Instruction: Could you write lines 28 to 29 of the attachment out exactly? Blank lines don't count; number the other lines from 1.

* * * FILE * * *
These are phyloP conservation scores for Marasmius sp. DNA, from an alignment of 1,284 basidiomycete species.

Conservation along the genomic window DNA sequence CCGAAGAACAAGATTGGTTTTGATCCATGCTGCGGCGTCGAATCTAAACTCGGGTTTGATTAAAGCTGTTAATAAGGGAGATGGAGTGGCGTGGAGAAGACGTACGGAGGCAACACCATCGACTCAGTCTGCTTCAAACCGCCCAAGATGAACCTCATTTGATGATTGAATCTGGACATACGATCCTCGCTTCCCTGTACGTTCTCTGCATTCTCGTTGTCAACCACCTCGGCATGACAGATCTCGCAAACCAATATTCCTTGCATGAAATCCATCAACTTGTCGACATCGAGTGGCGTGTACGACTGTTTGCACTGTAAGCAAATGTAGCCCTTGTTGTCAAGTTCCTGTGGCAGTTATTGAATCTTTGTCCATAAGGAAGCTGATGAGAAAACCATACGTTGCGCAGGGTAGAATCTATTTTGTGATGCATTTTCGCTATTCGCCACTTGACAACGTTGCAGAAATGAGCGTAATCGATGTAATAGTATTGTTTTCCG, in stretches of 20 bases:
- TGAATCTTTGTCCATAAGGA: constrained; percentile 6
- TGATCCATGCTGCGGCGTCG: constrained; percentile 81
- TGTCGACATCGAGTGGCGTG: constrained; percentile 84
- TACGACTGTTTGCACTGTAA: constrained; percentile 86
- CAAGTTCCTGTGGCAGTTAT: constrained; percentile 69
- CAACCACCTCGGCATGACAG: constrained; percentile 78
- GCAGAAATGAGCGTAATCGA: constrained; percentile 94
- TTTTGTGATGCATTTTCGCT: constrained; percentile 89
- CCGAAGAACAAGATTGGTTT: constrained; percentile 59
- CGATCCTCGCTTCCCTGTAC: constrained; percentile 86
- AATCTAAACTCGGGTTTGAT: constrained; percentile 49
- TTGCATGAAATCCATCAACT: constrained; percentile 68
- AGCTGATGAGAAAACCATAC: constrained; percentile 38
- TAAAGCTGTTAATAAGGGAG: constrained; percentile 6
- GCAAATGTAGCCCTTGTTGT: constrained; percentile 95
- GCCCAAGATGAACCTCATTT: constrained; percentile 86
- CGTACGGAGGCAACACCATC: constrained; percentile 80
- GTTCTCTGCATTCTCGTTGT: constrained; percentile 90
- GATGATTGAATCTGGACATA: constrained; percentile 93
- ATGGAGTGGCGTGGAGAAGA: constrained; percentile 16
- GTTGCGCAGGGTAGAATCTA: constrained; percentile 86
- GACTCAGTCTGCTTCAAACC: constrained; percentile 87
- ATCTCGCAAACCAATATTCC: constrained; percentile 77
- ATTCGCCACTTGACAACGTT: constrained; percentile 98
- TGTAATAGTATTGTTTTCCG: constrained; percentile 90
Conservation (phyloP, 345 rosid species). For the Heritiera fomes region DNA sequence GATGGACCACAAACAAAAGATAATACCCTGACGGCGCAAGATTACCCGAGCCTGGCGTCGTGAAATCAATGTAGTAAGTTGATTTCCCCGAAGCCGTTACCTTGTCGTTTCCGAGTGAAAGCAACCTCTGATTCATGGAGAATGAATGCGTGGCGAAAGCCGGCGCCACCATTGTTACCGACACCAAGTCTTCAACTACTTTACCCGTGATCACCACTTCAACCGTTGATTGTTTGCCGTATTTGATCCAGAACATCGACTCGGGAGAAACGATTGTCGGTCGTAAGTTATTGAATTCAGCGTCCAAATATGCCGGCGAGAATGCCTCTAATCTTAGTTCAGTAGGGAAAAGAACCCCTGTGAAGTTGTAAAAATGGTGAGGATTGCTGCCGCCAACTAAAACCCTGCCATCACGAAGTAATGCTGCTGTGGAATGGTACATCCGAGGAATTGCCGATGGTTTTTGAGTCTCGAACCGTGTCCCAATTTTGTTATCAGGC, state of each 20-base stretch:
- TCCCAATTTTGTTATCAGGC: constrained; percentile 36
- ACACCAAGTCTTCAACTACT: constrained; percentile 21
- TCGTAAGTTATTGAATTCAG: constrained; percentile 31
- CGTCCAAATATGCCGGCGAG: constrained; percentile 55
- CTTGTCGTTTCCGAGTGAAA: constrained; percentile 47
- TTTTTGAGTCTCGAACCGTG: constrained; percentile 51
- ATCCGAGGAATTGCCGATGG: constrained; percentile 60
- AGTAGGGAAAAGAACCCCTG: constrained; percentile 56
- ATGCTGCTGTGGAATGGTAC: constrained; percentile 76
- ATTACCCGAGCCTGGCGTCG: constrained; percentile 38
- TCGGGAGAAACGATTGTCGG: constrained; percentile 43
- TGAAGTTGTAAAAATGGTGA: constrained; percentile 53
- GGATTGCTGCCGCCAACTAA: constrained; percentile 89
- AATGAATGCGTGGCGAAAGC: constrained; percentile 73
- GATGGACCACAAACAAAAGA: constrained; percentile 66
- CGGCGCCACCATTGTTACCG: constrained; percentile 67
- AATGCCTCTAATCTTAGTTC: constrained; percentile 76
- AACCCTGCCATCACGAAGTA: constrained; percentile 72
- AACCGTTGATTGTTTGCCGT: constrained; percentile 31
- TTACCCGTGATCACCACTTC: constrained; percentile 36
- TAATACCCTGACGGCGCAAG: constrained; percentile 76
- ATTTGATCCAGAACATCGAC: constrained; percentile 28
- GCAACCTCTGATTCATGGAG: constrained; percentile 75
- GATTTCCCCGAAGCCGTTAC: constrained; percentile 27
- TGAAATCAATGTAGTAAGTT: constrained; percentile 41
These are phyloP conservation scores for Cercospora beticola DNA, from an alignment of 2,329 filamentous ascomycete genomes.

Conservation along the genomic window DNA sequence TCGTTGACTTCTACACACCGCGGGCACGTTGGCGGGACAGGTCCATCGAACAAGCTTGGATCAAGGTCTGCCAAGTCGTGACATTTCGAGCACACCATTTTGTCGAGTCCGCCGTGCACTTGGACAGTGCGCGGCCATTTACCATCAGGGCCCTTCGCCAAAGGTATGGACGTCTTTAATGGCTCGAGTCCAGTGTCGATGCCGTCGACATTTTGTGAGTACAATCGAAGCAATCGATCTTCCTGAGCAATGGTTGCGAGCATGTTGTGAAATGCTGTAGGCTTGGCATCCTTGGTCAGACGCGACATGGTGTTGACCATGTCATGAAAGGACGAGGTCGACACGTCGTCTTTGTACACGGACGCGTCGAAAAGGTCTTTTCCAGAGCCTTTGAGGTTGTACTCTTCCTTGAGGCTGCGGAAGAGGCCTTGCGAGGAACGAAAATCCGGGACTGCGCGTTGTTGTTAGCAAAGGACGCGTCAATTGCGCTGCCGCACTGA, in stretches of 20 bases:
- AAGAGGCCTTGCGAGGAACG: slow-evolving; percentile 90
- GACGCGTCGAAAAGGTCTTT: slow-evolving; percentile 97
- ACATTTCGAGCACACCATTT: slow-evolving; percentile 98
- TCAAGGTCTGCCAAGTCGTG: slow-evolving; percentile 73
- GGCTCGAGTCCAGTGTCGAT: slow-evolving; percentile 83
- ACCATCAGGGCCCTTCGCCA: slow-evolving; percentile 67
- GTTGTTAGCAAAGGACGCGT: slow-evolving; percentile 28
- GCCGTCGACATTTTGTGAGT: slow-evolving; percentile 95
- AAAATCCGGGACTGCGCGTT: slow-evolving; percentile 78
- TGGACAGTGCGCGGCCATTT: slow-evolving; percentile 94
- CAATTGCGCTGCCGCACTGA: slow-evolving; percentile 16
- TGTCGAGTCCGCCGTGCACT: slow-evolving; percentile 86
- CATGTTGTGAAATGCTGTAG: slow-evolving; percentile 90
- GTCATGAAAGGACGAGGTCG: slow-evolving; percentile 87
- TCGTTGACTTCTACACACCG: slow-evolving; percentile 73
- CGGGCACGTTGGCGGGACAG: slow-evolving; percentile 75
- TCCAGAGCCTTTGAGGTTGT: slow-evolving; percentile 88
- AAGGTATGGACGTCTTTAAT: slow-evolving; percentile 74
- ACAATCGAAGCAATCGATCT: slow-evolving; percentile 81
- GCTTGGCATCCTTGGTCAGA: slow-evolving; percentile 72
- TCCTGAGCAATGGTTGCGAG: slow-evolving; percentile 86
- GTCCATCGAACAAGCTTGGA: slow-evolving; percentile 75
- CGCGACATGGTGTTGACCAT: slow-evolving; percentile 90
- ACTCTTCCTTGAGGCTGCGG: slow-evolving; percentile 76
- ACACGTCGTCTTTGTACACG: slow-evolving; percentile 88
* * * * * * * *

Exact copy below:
Conservation (phyloP, 345 rosid species). For the Heritiera fomes region DNA sequence GATGGACCACAAACAAAAGATAATACCCTGACGGCGCAAGATTACCCGAGCCTGGCGTCGTGAAATCAATGTAGTAAGTTGATTTCCCCGAAGCCGTTACCTTGTCGTTTCCGAGTGAAAGCAACCTCTGATTCATGGAGAATGAATGCGTGGCGAAAGCCGGCGCCACCATTGTTACCGACACCAAGTCTTCAACTACTTTACCCGTGATCACCACTTCAACCGTTGATTGTTTGCCGTATTTGATCCAGAACATCGACTCGGGAGAAACGATTGTCGGTCGTAAGTTATTGAATTCAGCGTCCAAATATGCCGGCGAGAATGCCTCTAATCTTAGTTCAGTAGGGAAAAGAACCCCTGTGAAGTTGTAAAAATGGTGAGGATTGCTGCCGCCAACTAAAACCCTGCCATCACGAAGTAATGCTGCTGTGGAATGGTACATCCGAGGAATTGCCGATGGTTTTTGAGTCTCGAACCGTGTCCCAATTTTGTTATCAGGC, state of each 20-base stretch:
- TCCCAATTTTGTTATCAGGC: constrained; percentile 36